As a designer you've probably needed to process a set of multiple images, all in the same manner. A batch processing of images might be a very useful approach in handling this kind of needs. Here at DryIcons we've found the use of some kind of a batch image processing tool necessary in order to provide various size icons in a very fast and very high-quality way, so we think it might be useful to share our batch experience through Adobe Photoshop's Batch.
The presentation will be done using Adobe Photoshop CS3, however things work pretty much the same in any other version (and perhaps in any similar software for that matter) and an average intuition and following the advises described here will probably keep you up on the right track.
Fig. 1.: Open Batch
The "Batch" tool can be found under "File > Automate > Batch..." tab as can be seen on Fig. 1. Once you access the "Batch..." a dialog window appears as shown on Fig. 2.
Fig. 2.: Batch Dialog Window
The top container of the dialog (Play) contains selection options of the action of the batch. Obviously the action of a batch execution has fundamental meaning in the batch process and we'll get to it in a while. For now, it could be defined as a set of activities applied to each file (image) in the source folder. The "Set" drop-down allows selection of the Action Sets (user might create multiple custom sets of actions and group them appropriately). Once a Set is selected the "Action" drop-down gets populated and listed action can be selected.
The "Source" container has options for the source folder of the batch. Possible sources are: (local) Folder, Import (import from a device, i.e. web camera), Opened Files (files currently opened in Photoshop) or files in the Bridge.
The other options are pretty self-descriptive:
- Override Action "open" Commands - When this option is on, source files will be opened from the source folder only by open steps in the action. If there are no open steps, no files will be open. In other words, you must have open steps in the action, otherwise the action is useless.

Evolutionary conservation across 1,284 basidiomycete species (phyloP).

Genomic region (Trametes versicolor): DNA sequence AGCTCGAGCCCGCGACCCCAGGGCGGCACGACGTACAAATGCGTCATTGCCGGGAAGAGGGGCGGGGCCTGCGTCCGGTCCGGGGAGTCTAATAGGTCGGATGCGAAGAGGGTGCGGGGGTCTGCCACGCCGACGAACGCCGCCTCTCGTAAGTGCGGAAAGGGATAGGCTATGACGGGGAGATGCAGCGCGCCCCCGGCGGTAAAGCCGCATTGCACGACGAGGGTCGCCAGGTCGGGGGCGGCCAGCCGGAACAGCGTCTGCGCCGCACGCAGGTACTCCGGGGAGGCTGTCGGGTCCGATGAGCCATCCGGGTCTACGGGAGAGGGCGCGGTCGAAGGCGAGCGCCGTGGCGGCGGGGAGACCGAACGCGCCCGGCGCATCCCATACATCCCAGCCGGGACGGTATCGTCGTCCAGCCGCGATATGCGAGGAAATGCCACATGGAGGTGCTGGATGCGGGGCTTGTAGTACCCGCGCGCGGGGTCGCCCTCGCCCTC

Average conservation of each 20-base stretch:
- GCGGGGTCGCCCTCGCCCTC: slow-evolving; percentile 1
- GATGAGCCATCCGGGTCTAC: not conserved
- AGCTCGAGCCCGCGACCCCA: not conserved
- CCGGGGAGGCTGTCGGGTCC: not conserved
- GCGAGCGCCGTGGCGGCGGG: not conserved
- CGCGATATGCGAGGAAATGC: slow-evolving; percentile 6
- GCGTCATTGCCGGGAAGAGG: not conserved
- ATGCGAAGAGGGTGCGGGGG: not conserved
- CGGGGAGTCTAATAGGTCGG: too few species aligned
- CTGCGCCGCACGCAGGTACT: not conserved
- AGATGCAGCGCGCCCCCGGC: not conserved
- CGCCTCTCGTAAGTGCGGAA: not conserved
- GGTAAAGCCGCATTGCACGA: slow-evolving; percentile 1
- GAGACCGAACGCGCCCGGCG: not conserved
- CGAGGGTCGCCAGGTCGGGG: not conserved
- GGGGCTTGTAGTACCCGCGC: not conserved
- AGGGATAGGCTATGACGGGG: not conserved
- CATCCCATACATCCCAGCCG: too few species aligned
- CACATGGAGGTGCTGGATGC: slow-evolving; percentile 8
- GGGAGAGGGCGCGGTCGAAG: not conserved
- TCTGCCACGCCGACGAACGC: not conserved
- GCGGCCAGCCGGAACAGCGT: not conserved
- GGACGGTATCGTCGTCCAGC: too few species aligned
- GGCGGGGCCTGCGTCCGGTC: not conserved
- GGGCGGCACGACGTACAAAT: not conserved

- Include All Subfolders - Whether the subfolders in the source folder should be included in the batch process
- Suppress File Open Options Dialogs - When this option is selected file open dialogs are not being shown
- Suppress Color Profile Warnings - Similar as the above, with this option selected color profile warnings are not being shown
The "Destination" container has options for destination and saving processed images. Possible values of destination are: "None", "Save and Close" and "Folder".
When 'Override Action "Save As" Commands' is on, files will be saved to the destination folder only by "Save As" steps in the action. If there are no "save as" or "save" steps in the action, no files will be saved. Obviously, this works in similar way to the 'Override Action "open" Commands' mentioned above.
"File Naming" contains options for naming and saving processed files. With the six available selections that contain few options (Document Name -- capitalized or not, various date formats, serial numbers -- starting serial number can be defined in the "Starting serial#" field) it's possible to make quite complex and unique names. The last option here is "Compatibilty" (compatibility options for Windows, MAC OS and Unix).
The bottom container has option for saving the errors in an error log file (if "Log Errors To File" is selected) or simply stop when error occurs ("Stop For Errors" option).
Apparently, the most basic thing of a batch processing is the action, that is, defining it. Actions can be recorded and saved under specific Action Set, and later used in a batch process.
Fig 3.: Open Actions Window
In order to create a new action open the Actions window. You can do that by opening "Window > Actions" tab of the main menu (Fig. 3), or directly by using the ALT + F9 shortcut on the keyboard (for Windows users). Now, create a new Action Set, or select one that is already created and click on the "Create new action" button of the "Actions" window.
Fig. 4.: New Action Window
"New Action" dialog window should appear (As on Fig. 4), after which you should name your action and hit "Record". That starts the action recording, everything you do from now on is being recorded, and once you save it and start a batch process with recorded action it will do exactly same activities to all of the files in the Source folder. For our test presentation, we've created "Test Action No. 1" with few activities recorded (Open, Image Resize and Save).
Fig. 6.: a) Create New Action; b) Stop playing/recording actions
Once we record all activities hit the "Stop" button of the "Actions" window, and start the batch:
Fig. 7.: Executing a recorded action
That should be it. Run your action whenever it's needed and finish a bunch of work in minutes :)